It comes down to this: Be a giver, not a taker.
If you’ve resolved to do better on LinkedIn this year, hooray for you. Just know that it means more than updating your experience, uploading a new headshot and making sure your contact info is current. In short: It’s not all about you.
It’s about building relationships. Here are three things you can do for other people on LinkedIn that will help you build relationships and strengthen your business, career and professional profile in the process — and you can feel good about it.
1. Check and respond to your messages.
I always say it’s smart to stay on top of your messages. You never know when a connection or a recruiter is reaching out to discuss a new job, opportunity or offer to connect you with someone who is looking for your services. But there are less self-centered reasons for checking and responding to LinkedIn messages.
Relationships aren’t one-way streets. Maybe one of your connections needs your help — a referral, an introduction, the scoop on a job at your company. Don’t hide out from your messages because you’re too busy.
2. Endorse connections for their skills.
It’s one thing if someone claims to be a good leader, writer, marketer, negotiator and so on. It’s another thing if other people — lots of other people — say that person is a good leader, writer, marketer, negotiator and so on. That’s the power of public opinion, and it’s so easy to do your part. In a few clicks you can endorse your connections for skills such as editing, blogging, public speaking and more. If it takes a few seconds to give someone a boost, why not?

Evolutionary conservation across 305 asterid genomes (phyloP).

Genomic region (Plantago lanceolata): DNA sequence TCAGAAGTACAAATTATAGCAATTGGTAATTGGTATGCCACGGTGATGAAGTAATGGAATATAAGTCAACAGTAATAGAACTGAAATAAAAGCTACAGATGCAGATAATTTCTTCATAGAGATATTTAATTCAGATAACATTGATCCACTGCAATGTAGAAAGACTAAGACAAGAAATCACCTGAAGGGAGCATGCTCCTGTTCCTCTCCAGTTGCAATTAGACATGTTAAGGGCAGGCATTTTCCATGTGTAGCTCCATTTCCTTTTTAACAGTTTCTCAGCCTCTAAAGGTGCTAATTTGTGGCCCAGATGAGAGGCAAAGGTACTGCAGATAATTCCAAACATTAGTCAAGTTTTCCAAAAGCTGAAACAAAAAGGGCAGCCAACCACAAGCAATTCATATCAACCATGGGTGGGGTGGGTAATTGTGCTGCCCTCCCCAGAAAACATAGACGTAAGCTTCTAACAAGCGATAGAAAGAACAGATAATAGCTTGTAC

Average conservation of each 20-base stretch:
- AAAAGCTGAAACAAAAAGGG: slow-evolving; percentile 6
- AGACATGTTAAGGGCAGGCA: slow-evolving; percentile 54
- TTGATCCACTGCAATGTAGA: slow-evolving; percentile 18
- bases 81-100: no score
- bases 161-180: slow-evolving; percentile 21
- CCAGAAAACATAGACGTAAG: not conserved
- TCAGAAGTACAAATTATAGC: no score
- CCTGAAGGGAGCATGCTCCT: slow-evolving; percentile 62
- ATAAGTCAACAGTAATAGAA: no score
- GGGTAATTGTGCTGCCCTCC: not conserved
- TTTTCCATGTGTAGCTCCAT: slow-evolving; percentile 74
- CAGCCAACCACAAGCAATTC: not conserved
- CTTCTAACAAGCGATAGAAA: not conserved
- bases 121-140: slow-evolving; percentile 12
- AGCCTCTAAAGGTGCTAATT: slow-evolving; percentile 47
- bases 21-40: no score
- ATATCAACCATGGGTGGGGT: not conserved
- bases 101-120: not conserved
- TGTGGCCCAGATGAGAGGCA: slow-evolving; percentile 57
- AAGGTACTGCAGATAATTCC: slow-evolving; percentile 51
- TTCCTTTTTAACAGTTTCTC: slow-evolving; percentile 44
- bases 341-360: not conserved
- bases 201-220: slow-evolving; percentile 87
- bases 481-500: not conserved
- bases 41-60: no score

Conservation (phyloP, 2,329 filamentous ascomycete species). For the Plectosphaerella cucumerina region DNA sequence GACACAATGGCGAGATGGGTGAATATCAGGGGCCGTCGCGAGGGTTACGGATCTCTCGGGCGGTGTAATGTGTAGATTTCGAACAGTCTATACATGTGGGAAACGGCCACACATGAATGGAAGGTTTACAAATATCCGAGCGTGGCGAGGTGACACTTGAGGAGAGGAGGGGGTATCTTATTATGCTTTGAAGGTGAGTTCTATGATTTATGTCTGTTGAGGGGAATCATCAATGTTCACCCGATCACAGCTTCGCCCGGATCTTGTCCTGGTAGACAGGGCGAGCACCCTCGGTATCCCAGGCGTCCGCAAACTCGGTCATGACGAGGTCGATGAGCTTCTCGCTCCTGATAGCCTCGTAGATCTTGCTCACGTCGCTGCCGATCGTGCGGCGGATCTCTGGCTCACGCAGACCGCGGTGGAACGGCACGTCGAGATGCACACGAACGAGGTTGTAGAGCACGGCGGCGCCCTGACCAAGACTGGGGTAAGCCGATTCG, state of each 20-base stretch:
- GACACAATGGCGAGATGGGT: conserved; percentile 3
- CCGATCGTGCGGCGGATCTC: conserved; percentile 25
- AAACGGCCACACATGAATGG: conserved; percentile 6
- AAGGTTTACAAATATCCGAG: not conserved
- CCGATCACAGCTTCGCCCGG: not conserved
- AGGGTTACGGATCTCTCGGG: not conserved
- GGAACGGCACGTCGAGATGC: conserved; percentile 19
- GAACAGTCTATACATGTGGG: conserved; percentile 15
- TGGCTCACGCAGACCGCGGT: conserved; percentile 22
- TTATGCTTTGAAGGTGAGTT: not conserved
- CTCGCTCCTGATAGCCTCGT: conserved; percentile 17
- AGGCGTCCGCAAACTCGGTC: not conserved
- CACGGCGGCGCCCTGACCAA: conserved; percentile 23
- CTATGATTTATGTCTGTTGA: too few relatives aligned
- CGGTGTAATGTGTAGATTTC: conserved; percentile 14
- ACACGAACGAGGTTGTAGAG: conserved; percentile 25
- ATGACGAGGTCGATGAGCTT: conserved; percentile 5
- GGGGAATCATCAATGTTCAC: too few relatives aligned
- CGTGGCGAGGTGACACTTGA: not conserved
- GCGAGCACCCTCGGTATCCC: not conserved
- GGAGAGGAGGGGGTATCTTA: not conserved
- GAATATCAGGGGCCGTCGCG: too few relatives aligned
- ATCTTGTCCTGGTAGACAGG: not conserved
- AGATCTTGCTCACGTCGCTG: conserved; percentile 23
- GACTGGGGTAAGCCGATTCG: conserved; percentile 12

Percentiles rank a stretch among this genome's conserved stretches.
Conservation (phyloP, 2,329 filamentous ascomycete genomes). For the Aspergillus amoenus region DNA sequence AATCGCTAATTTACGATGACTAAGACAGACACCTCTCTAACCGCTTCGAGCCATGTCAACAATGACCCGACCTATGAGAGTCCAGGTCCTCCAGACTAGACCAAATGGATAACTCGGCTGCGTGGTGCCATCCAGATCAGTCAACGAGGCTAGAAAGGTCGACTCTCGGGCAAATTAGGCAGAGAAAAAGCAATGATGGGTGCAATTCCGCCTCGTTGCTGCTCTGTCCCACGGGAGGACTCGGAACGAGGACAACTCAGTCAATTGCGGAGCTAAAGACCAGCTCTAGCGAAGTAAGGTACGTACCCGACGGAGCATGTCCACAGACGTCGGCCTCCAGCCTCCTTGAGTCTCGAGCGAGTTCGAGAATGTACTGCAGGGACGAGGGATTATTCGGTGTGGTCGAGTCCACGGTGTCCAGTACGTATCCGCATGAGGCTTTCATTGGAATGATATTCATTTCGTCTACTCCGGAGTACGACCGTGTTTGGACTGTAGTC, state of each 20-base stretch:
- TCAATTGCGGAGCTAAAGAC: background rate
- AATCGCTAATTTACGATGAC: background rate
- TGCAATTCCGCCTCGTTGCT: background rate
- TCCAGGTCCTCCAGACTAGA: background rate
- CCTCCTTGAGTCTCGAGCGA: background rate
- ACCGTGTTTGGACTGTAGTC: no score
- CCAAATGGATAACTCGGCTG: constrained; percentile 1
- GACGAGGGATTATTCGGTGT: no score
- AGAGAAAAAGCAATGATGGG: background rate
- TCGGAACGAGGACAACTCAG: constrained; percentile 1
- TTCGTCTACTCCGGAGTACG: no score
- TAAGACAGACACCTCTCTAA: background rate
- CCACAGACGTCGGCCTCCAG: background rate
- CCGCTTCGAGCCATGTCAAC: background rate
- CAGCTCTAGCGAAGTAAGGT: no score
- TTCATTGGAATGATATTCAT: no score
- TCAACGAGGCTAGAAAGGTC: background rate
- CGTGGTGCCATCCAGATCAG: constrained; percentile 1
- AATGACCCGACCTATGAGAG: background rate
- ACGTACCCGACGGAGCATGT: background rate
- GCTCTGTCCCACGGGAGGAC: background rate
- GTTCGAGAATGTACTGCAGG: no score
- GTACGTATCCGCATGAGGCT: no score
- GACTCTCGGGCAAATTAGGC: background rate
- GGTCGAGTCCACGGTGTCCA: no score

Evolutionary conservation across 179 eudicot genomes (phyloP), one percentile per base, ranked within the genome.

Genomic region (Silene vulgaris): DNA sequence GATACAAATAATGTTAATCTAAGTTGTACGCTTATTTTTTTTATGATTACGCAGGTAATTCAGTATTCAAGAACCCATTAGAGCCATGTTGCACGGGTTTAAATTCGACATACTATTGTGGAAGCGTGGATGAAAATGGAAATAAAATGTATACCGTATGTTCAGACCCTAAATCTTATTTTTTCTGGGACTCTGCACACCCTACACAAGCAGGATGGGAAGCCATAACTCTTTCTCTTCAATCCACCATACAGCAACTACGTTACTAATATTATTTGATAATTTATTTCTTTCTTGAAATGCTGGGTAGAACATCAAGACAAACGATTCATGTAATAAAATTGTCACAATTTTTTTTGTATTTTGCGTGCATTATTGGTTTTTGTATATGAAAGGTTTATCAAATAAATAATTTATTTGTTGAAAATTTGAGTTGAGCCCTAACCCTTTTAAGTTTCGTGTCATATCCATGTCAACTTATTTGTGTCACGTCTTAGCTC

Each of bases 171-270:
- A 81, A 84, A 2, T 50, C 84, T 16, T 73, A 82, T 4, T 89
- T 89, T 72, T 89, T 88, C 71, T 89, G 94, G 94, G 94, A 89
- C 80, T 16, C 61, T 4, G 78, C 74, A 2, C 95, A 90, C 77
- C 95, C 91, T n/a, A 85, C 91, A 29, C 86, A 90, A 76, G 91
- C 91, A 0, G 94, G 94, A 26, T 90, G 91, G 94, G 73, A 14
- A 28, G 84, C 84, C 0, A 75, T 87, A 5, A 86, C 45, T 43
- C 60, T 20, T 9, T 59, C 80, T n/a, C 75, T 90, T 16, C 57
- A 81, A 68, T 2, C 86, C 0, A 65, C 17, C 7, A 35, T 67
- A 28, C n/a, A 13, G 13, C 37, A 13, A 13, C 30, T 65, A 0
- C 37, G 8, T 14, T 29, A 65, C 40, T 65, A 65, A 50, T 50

3. Write a recommendation.
One sure way to stick out as being an all-star connection — within your network, that is — is by writing a recommendation for someone. If you know a connection is looking for a new job, you enjoyed working or partnering with someone and want to give them a public shout-out, the LinkedIn recommendation is the way to go. Make time to write a few kind words — assuming you have positive things to share — when someone asks for a recommendation. Better yet, you can surprise a connection with one and be guaranteed to make someone’s day.
Bottom line: You want to help others in your LinkedIn network, because it’s the right thing to do. And who knows, they might be inspired to return the favor — help you out, write a recommendation or endorse your skills. Not that that’s why you’re doing it. You just want to do a better job at LinkedIn, and it starts by building up your connections.
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Thank you for reading
Joshua B Lee